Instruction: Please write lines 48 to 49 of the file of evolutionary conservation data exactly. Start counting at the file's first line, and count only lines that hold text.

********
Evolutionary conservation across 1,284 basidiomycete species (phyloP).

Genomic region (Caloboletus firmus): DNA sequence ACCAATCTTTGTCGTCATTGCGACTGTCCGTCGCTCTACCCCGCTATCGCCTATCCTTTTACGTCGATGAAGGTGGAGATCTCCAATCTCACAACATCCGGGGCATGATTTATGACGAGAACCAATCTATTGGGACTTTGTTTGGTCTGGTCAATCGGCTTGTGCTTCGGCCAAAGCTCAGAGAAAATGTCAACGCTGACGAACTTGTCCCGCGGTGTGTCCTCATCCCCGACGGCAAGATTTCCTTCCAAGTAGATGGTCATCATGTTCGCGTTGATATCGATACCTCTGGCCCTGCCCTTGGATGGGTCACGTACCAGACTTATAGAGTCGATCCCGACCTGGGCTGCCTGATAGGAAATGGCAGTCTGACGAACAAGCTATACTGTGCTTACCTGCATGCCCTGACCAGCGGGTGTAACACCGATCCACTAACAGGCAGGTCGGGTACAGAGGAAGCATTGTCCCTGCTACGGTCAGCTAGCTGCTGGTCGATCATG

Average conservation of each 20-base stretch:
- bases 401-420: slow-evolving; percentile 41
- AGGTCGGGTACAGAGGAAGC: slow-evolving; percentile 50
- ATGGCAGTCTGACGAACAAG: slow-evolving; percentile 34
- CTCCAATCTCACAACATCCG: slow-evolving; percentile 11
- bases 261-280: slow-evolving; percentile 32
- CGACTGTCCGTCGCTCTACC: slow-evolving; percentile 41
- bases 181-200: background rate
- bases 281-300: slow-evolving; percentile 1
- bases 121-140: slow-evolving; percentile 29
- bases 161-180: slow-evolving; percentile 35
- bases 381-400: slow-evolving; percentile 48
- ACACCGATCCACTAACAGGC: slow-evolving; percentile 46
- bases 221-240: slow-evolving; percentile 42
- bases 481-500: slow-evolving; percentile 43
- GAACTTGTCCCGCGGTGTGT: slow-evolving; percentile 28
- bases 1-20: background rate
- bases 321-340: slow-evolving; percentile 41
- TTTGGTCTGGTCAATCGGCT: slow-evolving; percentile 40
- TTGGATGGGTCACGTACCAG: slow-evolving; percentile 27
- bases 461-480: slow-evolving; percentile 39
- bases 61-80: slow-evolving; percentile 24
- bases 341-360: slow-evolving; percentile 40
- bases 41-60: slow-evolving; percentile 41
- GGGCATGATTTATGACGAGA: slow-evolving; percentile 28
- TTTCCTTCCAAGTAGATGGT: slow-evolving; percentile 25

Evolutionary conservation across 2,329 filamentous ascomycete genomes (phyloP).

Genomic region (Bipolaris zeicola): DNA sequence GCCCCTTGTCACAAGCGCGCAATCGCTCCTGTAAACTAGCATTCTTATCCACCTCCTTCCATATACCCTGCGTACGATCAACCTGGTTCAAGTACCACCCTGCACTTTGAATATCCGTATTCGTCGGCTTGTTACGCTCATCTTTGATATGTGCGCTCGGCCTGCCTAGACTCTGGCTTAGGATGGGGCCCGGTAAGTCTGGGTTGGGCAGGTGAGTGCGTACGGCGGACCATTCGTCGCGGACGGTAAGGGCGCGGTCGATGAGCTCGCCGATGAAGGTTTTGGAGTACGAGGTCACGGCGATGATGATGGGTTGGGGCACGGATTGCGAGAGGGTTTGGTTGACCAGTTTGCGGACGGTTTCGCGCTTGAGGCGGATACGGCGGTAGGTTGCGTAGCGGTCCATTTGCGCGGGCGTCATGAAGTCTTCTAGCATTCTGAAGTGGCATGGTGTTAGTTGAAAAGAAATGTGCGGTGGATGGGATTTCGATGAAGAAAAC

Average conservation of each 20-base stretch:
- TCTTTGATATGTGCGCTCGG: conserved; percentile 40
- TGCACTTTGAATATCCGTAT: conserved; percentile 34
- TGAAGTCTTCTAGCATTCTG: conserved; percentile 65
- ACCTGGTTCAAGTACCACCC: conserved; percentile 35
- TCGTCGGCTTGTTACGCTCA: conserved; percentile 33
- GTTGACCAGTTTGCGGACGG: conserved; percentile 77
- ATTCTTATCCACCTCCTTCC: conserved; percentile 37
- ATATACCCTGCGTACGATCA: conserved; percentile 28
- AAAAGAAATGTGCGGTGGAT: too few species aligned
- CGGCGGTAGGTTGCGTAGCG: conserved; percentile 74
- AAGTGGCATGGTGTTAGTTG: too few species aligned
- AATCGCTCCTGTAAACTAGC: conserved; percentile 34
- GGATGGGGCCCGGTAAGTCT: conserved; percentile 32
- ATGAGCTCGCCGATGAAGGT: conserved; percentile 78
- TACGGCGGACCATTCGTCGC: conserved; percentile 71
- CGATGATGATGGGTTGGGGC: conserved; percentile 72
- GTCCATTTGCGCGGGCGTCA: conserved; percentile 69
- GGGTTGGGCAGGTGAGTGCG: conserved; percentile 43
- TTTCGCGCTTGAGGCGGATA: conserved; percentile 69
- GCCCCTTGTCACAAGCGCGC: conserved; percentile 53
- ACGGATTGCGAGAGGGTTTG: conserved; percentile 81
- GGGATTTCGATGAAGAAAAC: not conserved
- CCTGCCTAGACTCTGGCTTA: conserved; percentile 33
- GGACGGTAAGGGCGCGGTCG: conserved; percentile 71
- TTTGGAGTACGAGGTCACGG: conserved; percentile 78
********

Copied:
- GTCCATTTGCGCGGGCGTCA: conserved; percentile 69
- GGGTTGGGCAGGTGAGTGCG: conserved; percentile 43